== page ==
There's the Clementine-like good girl from back East, who Donovan 'humanizes' with a spanking and a kiss. There's also the local, dark, bad girl played by Dorothy Lamour, who evokes not only the Hope and Crosby comedies in her sarong, but reminds us that she started the fad with The Hurricane. In that movie her native husband Jon Hall travels afar and wants to buy her some special things to bring back as gifts; Lamour's 'Miss LaFleur' is like the ghost of that woman, singing boozily about a man promising to bring her petticoats and dresses. The entrance of the boat into the harbor with 'heavenly' singing is a cliché practically invented by Ford in The Hurricane, that continues through The Long Voyage Home and even into Mr. Roberts. The feeling imparted is that the weary travelers have arrived at a place far from home free of civilization and its restrictions, where one can be at peace, as if it were a welcome refuge for everyone who's lost the essential Ford idea of Home. 3
Ford's heroes arrive at Haleakaloa by literally swimming ashore, but even on the beach there's a formal native gate that frames every arrival (Gilhooley greeted by his fans) and exit (the very surreal assembly at the end, with all marching forward & while staring out to sea). Ameilia and Michael's first handshake is framed by this gate. The fact that a 'native' runs through the frame with a handy towel for Ameilia to dry herself is a reflection of the lack of concern for realism. Mike tear-asses around in his jeep, even with tots aboard, as harmlessly as in the comic barfights where nobody gets killed, despite the lethal blows that are being exchanged. There are a lot of similarities between Haleakaloa and the Judgement City in Defending Your Life, where there are also no consequences for one's actions.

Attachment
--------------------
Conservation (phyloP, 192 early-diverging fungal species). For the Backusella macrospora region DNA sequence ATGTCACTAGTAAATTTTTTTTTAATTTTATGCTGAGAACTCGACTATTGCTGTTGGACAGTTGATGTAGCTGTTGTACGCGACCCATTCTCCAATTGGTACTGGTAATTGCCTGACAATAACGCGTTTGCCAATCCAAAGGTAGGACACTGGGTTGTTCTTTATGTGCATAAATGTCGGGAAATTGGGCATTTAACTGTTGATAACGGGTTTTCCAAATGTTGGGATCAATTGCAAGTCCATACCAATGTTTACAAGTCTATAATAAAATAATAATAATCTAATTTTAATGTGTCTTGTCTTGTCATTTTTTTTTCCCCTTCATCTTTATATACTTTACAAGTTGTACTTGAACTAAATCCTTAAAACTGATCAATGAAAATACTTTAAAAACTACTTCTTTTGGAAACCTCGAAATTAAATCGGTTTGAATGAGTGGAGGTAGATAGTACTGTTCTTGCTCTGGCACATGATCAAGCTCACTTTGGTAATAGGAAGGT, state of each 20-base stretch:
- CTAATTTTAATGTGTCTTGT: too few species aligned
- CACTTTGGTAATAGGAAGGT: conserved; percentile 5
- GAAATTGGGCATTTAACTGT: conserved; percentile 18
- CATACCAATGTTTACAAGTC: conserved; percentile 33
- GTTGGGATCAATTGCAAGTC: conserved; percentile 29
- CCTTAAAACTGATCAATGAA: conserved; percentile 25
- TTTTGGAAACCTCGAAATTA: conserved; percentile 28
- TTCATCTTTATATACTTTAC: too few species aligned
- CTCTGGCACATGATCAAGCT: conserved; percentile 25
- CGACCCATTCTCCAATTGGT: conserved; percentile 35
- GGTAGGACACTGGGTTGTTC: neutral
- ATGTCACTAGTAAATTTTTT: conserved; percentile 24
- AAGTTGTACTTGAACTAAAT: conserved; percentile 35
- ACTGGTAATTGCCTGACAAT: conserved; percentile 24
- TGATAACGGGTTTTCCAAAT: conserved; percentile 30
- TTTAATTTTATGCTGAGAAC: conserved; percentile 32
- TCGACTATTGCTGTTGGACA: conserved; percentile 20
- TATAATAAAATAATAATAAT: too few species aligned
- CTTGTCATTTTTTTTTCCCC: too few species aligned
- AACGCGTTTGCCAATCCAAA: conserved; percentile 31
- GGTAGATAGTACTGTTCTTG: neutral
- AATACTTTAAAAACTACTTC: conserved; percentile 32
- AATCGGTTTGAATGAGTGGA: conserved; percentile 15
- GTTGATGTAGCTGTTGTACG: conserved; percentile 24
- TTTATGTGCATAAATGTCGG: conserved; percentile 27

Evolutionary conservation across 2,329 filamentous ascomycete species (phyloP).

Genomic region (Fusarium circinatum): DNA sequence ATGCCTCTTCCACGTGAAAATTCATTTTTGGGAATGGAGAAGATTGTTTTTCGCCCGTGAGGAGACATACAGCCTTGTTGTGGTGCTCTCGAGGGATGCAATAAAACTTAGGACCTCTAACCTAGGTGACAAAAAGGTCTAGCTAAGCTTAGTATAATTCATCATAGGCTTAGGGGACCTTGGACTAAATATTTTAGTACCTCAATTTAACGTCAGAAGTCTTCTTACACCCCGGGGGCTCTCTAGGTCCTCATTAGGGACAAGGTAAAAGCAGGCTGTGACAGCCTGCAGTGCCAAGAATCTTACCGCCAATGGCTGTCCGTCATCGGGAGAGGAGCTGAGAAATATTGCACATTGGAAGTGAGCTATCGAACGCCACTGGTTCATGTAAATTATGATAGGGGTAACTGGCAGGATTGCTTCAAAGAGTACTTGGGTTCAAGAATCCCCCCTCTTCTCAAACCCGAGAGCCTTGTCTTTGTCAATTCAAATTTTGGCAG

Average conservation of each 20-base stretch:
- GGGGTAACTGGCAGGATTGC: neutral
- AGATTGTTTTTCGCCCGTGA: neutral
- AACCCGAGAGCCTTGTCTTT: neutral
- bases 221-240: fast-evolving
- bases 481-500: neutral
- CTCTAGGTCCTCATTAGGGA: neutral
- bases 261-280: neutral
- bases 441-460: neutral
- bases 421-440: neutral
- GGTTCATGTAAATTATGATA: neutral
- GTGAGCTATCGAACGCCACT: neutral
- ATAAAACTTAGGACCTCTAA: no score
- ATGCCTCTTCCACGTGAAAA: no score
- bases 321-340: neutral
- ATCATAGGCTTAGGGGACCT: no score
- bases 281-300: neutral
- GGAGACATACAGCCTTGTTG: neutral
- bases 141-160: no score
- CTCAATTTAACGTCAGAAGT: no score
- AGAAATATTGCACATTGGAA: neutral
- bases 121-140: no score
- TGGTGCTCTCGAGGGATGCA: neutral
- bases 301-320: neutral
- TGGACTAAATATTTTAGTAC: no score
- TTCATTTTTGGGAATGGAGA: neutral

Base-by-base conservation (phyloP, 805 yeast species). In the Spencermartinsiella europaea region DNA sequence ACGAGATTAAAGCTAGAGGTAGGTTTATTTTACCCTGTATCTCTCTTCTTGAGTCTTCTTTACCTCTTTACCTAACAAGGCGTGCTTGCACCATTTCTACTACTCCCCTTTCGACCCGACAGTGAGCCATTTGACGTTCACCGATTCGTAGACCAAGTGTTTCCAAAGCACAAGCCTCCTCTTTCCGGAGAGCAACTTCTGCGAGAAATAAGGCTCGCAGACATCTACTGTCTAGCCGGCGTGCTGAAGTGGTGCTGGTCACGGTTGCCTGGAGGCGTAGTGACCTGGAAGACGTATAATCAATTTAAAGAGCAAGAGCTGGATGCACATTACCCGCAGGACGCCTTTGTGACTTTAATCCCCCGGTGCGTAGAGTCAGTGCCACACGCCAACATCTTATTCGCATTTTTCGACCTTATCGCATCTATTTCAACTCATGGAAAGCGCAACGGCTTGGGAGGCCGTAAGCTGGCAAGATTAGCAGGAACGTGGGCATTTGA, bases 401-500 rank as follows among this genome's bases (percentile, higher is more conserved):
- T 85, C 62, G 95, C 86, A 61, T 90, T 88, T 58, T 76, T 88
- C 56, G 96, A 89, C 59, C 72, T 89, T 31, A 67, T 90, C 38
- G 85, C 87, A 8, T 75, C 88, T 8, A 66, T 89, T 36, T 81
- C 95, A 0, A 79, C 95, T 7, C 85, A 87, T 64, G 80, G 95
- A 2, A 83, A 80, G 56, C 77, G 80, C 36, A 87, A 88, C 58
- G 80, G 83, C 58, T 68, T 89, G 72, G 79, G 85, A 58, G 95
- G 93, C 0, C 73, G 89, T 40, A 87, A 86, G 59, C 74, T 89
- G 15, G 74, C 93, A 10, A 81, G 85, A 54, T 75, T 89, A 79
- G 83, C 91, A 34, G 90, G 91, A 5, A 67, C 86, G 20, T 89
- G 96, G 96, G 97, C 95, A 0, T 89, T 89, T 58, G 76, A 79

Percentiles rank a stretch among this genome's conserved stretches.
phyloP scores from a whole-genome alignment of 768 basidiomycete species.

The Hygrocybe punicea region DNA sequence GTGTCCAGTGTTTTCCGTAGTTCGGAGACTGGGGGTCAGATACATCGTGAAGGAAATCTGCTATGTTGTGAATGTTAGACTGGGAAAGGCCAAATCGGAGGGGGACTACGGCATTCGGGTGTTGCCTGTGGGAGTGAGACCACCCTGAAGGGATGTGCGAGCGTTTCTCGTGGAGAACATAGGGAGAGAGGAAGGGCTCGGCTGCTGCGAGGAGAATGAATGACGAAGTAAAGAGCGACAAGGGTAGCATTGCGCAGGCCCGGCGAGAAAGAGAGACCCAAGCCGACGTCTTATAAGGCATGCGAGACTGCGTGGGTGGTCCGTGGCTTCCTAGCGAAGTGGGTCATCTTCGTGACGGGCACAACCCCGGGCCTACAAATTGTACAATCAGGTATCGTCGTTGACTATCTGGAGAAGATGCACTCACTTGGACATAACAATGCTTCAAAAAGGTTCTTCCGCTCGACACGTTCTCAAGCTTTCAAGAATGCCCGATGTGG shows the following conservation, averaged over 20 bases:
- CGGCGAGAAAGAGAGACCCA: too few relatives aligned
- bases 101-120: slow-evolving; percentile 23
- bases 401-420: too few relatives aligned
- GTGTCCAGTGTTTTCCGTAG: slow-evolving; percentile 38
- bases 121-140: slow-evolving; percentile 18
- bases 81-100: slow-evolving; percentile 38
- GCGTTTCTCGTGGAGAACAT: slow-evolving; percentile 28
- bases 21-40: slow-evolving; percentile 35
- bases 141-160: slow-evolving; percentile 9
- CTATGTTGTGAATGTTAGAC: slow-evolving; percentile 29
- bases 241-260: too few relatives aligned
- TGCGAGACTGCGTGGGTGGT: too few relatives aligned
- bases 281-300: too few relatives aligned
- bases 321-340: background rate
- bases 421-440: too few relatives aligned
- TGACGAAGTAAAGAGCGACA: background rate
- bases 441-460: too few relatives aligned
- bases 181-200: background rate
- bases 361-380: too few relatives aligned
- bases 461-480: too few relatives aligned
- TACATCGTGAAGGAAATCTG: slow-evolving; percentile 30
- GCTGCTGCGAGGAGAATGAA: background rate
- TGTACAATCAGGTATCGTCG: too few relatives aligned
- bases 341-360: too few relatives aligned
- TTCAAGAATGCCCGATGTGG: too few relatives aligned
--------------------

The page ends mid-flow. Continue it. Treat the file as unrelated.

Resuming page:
Mike Doniphon, I mean, Donovan, says that his destroyer was sunk offshore, and they swam to the island to be welcomed by the natives. Donovan's Reef is so fantastic, it's fun to speculate that the sailors actually all went down with the ship, and that the whole film is the wishful thinking, Ambrose Bierce-style, of life-loving sailors killed prematurely. After all, the Doc never contacted his family ever again, and Gilhooley and Donovan might as well have dropped off the face of the Earth with him. It's an idea that goes only so far, but it does help explain why this tropical island is populated by fantasy natives from a Hollywood movie, why the only Asians are harmless comic relief, even why the houses and lawns are manicured to picture-postcard perfection. This Polynesian paradise is the one of Tourist shows, with lines of smiling young women insultingly presumed to be available to the Howlies. 4 The reverence accorded the hereditary descendant of Manulani is amazingly sincere, given the bald tourist baloney of the pageantry surrounding her.